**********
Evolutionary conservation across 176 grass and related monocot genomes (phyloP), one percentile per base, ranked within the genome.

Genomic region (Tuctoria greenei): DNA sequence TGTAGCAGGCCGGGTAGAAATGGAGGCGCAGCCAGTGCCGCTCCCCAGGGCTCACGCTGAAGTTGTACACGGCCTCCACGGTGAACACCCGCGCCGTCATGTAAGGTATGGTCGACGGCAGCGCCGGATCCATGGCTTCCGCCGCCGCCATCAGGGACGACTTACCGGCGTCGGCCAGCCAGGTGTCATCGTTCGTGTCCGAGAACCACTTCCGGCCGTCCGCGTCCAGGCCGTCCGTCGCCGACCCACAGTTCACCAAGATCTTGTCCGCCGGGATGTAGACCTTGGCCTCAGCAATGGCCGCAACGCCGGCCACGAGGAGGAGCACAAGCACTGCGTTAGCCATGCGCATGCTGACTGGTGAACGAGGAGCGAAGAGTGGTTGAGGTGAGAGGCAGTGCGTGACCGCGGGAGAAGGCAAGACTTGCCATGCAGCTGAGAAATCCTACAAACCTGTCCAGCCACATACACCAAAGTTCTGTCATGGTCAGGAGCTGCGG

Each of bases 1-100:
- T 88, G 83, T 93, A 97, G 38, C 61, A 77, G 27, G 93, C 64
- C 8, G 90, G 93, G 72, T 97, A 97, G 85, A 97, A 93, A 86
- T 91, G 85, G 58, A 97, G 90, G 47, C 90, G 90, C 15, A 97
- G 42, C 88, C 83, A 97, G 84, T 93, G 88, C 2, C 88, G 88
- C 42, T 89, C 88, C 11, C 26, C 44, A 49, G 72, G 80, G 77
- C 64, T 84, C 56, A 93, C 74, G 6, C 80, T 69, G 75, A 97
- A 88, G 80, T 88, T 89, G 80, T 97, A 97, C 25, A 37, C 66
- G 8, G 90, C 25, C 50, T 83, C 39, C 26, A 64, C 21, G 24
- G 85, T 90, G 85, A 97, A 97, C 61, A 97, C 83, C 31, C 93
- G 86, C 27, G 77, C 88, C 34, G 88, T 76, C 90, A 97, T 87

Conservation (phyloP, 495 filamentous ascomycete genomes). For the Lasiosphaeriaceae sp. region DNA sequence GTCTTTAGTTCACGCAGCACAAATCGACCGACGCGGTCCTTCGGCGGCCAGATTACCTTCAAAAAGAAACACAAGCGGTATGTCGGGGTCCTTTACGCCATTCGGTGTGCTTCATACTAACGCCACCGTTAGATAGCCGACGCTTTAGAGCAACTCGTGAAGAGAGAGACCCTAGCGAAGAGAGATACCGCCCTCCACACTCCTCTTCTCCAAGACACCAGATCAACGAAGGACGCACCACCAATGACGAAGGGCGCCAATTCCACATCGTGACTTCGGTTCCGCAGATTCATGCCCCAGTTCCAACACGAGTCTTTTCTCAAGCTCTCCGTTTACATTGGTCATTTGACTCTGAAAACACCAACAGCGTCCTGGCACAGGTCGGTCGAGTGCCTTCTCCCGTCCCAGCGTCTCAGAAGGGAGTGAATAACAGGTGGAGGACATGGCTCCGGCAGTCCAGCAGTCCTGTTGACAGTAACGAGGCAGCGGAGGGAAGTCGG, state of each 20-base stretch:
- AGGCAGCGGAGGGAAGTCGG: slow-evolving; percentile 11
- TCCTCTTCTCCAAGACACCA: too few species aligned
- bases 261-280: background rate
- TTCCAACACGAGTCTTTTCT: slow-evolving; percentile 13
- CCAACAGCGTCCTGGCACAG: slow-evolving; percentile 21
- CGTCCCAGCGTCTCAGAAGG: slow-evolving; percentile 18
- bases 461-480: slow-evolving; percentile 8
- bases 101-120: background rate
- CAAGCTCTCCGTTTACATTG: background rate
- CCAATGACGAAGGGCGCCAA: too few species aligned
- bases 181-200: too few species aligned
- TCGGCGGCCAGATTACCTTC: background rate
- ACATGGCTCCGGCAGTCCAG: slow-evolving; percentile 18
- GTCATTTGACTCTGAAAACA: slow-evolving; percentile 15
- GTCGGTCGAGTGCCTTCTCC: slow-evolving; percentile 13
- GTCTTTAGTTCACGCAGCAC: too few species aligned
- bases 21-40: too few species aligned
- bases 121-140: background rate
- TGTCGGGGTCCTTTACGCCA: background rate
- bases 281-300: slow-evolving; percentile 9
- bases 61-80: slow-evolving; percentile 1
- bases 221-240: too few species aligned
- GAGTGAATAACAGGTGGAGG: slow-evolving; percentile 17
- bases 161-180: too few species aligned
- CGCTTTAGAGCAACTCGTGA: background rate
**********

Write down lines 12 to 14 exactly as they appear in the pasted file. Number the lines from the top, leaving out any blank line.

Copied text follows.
- G 85, T 90, G 85, A 97, A 97, C 61, A 97, C 83, C 31, C 93
- G 86, C 27, G 77, C 88, C 34, G 88, T 76, C 90, A 97, T 87

Conservation (phyloP, 495 filamentous ascomycete genomes). For the Lasiosphaeriaceae sp. region DNA sequence GTCTTTAGTTCACGCAGCACAAATCGACCGACGCGGTCCTTCGGCGGCCAGATTACCTTCAAAAAGAAACACAAGCGGTATGTCGGGGTCCTTTACGCCATTCGGTGTGCTTCATACTAACGCCACCGTTAGATAGCCGACGCTTTAGAGCAACTCGTGAAGAGAGAGACCCTAGCGAAGAGAGATACCGCCCTCCACACTCCTCTTCTCCAAGACACCAGATCAACGAAGGACGCACCACCAATGACGAAGGGCGCCAATTCCACATCGTGACTTCGGTTCCGCAGATTCATGCCCCAGTTCCAACACGAGTCTTTTCTCAAGCTCTCCGTTTACATTGGTCATTTGACTCTGAAAACACCAACAGCGTCCTGGCACAGGTCGGTCGAGTGCCTTCTCCCGTCCCAGCGTCTCAGAAGGGAGTGAATAACAGGTGGAGGACATGGCTCCGGCAGTCCAGCAGTCCTGTTGACAGTAACGAGGCAGCGGAGGGAAGTCGG, state of each 20-base stretch: